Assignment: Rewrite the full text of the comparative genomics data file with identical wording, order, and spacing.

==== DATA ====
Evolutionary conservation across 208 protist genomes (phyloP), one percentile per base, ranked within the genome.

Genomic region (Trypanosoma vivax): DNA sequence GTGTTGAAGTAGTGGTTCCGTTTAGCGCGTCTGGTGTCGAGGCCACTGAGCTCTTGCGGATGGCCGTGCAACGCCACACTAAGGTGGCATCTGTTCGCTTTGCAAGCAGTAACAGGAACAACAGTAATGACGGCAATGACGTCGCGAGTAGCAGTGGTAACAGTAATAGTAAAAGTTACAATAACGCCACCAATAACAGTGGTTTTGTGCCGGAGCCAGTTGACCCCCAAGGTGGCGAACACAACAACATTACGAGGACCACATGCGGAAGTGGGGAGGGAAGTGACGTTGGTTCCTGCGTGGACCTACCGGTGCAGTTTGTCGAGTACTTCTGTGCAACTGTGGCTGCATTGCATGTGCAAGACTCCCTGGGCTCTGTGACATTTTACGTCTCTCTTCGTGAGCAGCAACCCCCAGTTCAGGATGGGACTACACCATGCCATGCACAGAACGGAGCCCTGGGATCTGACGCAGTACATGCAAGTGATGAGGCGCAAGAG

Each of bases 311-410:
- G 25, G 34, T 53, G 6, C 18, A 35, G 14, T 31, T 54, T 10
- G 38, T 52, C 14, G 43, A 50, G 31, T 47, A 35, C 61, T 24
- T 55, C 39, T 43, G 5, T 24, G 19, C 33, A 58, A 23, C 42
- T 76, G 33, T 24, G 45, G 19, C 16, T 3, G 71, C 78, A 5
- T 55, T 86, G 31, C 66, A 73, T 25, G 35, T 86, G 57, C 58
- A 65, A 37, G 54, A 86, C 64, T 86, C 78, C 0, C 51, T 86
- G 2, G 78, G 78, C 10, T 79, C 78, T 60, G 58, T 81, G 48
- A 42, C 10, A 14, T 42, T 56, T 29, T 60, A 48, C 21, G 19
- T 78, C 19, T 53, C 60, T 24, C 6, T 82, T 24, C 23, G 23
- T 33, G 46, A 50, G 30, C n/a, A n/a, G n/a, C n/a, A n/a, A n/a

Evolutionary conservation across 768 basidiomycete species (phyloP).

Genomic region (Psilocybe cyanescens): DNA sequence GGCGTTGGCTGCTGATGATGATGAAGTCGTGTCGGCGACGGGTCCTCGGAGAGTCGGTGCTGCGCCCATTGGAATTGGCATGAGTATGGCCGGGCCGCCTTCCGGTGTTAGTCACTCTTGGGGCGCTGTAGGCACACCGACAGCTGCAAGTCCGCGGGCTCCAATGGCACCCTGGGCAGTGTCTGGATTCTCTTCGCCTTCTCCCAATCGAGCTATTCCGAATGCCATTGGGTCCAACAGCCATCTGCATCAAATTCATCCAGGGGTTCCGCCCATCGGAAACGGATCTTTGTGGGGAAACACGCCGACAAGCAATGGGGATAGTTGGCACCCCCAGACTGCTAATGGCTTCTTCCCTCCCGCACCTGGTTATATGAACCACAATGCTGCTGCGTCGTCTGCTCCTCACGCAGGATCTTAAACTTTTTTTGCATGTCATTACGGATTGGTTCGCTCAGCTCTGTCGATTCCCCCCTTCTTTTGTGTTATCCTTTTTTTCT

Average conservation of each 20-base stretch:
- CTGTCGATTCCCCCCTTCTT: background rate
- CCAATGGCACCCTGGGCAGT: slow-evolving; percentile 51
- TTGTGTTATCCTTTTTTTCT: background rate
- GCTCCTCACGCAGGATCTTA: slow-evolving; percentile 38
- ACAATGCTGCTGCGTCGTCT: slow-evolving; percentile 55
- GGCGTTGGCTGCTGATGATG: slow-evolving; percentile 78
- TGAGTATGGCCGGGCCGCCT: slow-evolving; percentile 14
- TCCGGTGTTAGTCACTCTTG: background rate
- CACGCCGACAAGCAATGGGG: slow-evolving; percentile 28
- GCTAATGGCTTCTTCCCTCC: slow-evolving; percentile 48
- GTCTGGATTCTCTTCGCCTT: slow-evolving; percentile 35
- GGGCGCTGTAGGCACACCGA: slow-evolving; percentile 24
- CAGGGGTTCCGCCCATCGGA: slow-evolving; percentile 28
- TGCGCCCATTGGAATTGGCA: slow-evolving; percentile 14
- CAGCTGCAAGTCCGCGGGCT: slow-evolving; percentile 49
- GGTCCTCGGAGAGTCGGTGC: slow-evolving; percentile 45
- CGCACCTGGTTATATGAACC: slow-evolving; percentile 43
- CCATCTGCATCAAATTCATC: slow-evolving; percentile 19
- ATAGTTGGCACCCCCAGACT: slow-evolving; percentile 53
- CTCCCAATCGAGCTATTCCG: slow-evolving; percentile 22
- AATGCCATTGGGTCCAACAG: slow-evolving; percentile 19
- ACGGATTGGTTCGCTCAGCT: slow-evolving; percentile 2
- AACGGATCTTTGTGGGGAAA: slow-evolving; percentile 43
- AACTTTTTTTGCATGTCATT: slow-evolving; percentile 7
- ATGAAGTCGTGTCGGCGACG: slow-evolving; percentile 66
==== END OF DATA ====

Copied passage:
Evolutionary conservation across 208 protist genomes (phyloP), one percentile per base, ranked within the genome.

Genomic region (Trypanosoma vivax): DNA sequence GTGTTGAAGTAGTGGTTCCGTTTAGCGCGTCTGGTGTCGAGGCCACTGAGCTCTTGCGGATGGCCGTGCAACGCCACACTAAGGTGGCATCTGTTCGCTTTGCAAGCAGTAACAGGAACAACAGTAATGACGGCAATGACGTCGCGAGTAGCAGTGGTAACAGTAATAGTAAAAGTTACAATAACGCCACCAATAACAGTGGTTTTGTGCCGGAGCCAGTTGACCCCCAAGGTGGCGAACACAACAACATTACGAGGACCACATGCGGAAGTGGGGAGGGAAGTGACGTTGGTTCCTGCGTGGACCTACCGGTGCAGTTTGTCGAGTACTTCTGTGCAACTGTGGCTGCATTGCATGTGCAAGACTCCCTGGGCTCTGTGACATTTTACGTCTCTCTTCGTGAGCAGCAACCCCCAGTTCAGGATGGGACTACACCATGCCATGCACAGAACGGAGCCCTGGGATCTGACGCAGTACATGCAAGTGATGAGGCGCAAGAG

Each of bases 311-410:
- G 25, G 34, T 53, G 6, C 18, A 35, G 14, T 31, T 54, T 10
- G 38, T 52, C 14, G 43, A 50, G 31, T 47, A 35, C 61, T 24
- T 55, C 39, T 43, G 5, T 24, G 19, C 33, A 58, A 23, C 42
- T 76, G 33, T 24, G 45, G 19, C 16, T 3, G 71, C 78, A 5
- T 55, T 86, G 31, C 66, A 73, T 25, G 35, T 86, G 57, C 58
- A 65, A 37, G 54, A 86, C 64, T 86, C 78, C 0, C 51, T 86
- G 2, G 78, G 78, C 10, T 79, C 78, T 60, G 58, T 81, G 48
- A 42, C 10, A 14, T 42, T 56, T 29, T 60, A 48, C 21, G 19
- T 78, C 19, T 53, C 60, T 24, C 6, T 82, T 24, C 23, G 23
- T 33, G 46, A 50, G 30, C n/a, A n/a, G n/a, C n/a, A n/a, A n/a

Evolutionary conservation across 768 basidiomycete species (phyloP).

Genomic region (Psilocybe cyanescens): DNA sequence GGCGTTGGCTGCTGATGATGATGAAGTCGTGTCGGCGACGGGTCCTCGGAGAGTCGGTGCTGCGCCCATTGGAATTGGCATGAGTATGGCCGGGCCGCCTTCCGGTGTTAGTCACTCTTGGGGCGCTGTAGGCACACCGACAGCTGCAAGTCCGCGGGCTCCAATGGCACCCTGGGCAGTGTCTGGATTCTCTTCGCCTTCTCCCAATCGAGCTATTCCGAATGCCATTGGGTCCAACAGCCATCTGCATCAAATTCATCCAGGGGTTCCGCCCATCGGAAACGGATCTTTGTGGGGAAACACGCCGACAAGCAATGGGGATAGTTGGCACCCCCAGACTGCTAATGGCTTCTTCCCTCCCGCACCTGGTTATATGAACCACAATGCTGCTGCGTCGTCTGCTCCTCACGCAGGATCTTAAACTTTTTTTGCATGTCATTACGGATTGGTTCGCTCAGCTCTGTCGATTCCCCCCTTCTTTTGTGTTATCCTTTTTTTCT

Average conservation of each 20-base stretch:
- CTGTCGATTCCCCCCTTCTT: background rate
- CCAATGGCACCCTGGGCAGT: slow-evolving; percentile 51
- TTGTGTTATCCTTTTTTTCT: background rate
- GCTCCTCACGCAGGATCTTA: slow-evolving; percentile 38
- ACAATGCTGCTGCGTCGTCT: slow-evolving; percentile 55
- GGCGTTGGCTGCTGATGATG: slow-evolving; percentile 78
- TGAGTATGGCCGGGCCGCCT: slow-evolving; percentile 14
- TCCGGTGTTAGTCACTCTTG: background rate
- CACGCCGACAAGCAATGGGG: slow-evolving; percentile 28
- GCTAATGGCTTCTTCCCTCC: slow-evolving; percentile 48
- GTCTGGATTCTCTTCGCCTT: slow-evolving; percentile 35
- GGGCGCTGTAGGCACACCGA: slow-evolving; percentile 24
- CAGGGGTTCCGCCCATCGGA: slow-evolving; percentile 28
- TGCGCCCATTGGAATTGGCA: slow-evolving; percentile 14
- CAGCTGCAAGTCCGCGGGCT: slow-evolving; percentile 49
- GGTCCTCGGAGAGTCGGTGC: slow-evolving; percentile 45
- CGCACCTGGTTATATGAACC: slow-evolving; percentile 43
- CCATCTGCATCAAATTCATC: slow-evolving; percentile 19
- ATAGTTGGCACCCCCAGACT: slow-evolving; percentile 53
- CTCCCAATCGAGCTATTCCG: slow-evolving; percentile 22
- AATGCCATTGGGTCCAACAG: slow-evolving; percentile 19
- ACGGATTGGTTCGCTCAGCT: slow-evolving; percentile 2
- AACGGATCTTTGTGGGGAAA: slow-evolving; percentile 43
- AACTTTTTTTGCATGTCATT: slow-evolving; percentile 7
- ATGAAGTCGTGTCGGCGACG: slow-evolving; percentile 66